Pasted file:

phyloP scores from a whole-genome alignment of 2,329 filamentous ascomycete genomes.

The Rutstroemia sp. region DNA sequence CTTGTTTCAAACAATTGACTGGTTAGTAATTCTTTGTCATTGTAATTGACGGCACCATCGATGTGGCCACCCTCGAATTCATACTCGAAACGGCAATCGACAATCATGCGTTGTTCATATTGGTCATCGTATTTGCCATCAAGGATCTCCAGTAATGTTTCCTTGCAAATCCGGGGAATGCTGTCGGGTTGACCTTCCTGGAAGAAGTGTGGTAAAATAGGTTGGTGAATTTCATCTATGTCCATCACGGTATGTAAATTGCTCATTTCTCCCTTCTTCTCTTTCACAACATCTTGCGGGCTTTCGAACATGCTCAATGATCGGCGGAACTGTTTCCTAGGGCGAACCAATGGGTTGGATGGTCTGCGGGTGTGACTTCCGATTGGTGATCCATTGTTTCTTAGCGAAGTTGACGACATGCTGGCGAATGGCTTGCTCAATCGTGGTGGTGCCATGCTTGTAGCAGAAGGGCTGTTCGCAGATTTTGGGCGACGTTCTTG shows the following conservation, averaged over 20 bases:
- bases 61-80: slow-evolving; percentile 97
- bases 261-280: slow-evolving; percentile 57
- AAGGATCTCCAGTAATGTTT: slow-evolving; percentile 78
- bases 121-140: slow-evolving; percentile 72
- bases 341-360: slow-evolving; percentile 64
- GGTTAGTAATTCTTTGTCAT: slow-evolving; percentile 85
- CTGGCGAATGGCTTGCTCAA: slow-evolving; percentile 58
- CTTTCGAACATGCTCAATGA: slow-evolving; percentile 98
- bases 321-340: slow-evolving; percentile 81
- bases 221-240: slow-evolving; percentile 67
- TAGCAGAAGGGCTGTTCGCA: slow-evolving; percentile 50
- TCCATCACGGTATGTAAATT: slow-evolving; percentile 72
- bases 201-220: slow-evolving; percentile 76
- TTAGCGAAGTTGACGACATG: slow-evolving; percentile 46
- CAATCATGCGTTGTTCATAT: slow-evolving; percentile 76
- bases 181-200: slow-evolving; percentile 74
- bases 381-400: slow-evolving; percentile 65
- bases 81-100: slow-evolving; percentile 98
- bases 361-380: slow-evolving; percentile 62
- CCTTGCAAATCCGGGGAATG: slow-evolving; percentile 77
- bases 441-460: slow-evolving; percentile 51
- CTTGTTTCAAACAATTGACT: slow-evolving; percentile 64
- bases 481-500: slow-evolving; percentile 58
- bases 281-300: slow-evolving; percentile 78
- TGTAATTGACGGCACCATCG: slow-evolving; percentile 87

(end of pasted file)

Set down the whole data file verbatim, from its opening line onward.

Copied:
phyloP scores from a whole-genome alignment of 2,329 filamentous ascomycete genomes.

The Rutstroemia sp. region DNA sequence CTTGTTTCAAACAATTGACTGGTTAGTAATTCTTTGTCATTGTAATTGACGGCACCATCGATGTGGCCACCCTCGAATTCATACTCGAAACGGCAATCGACAATCATGCGTTGTTCATATTGGTCATCGTATTTGCCATCAAGGATCTCCAGTAATGTTTCCTTGCAAATCCGGGGAATGCTGTCGGGTTGACCTTCCTGGAAGAAGTGTGGTAAAATAGGTTGGTGAATTTCATCTATGTCCATCACGGTATGTAAATTGCTCATTTCTCCCTTCTTCTCTTTCACAACATCTTGCGGGCTTTCGAACATGCTCAATGATCGGCGGAACTGTTTCCTAGGGCGAACCAATGGGTTGGATGGTCTGCGGGTGTGACTTCCGATTGGTGATCCATTGTTTCTTAGCGAAGTTGACGACATGCTGGCGAATGGCTTGCTCAATCGTGGTGGTGCCATGCTTGTAGCAGAAGGGCTGTTCGCAGATTTTGGGCGACGTTCTTG shows the following conservation, averaged over 20 bases:
- bases 61-80: slow-evolving; percentile 97
- bases 261-280: slow-evolving; percentile 57
- AAGGATCTCCAGTAATGTTT: slow-evolving; percentile 78
- bases 121-140: slow-evolving; percentile 72
- bases 341-360: slow-evolving; percentile 64
- GGTTAGTAATTCTTTGTCAT: slow-evolving; percentile 85
- CTGGCGAATGGCTTGCTCAA: slow-evolving; percentile 58
- CTTTCGAACATGCTCAATGA: slow-evolving; percentile 98
- bases 321-340: slow-evolving; percentile 81
- bases 221-240: slow-evolving; percentile 67
- TAGCAGAAGGGCTGTTCGCA: slow-evolving; percentile 50
- TCCATCACGGTATGTAAATT: slow-evolving; percentile 72
- bases 201-220: slow-evolving; percentile 76
- TTAGCGAAGTTGACGACATG: slow-evolving; percentile 46
- CAATCATGCGTTGTTCATAT: slow-evolving; percentile 76
- bases 181-200: slow-evolving; percentile 74
- bases 381-400: slow-evolving; percentile 65
- bases 81-100: slow-evolving; percentile 98
- bases 361-380: slow-evolving; percentile 62
- CCTTGCAAATCCGGGGAATG: slow-evolving; percentile 77
- bases 441-460: slow-evolving; percentile 51
- CTTGTTTCAAACAATTGACT: slow-evolving; percentile 64
- bases 481-500: slow-evolving; percentile 58
- bases 281-300: slow-evolving; percentile 78
- TGTAATTGACGGCACCATCG: slow-evolving; percentile 87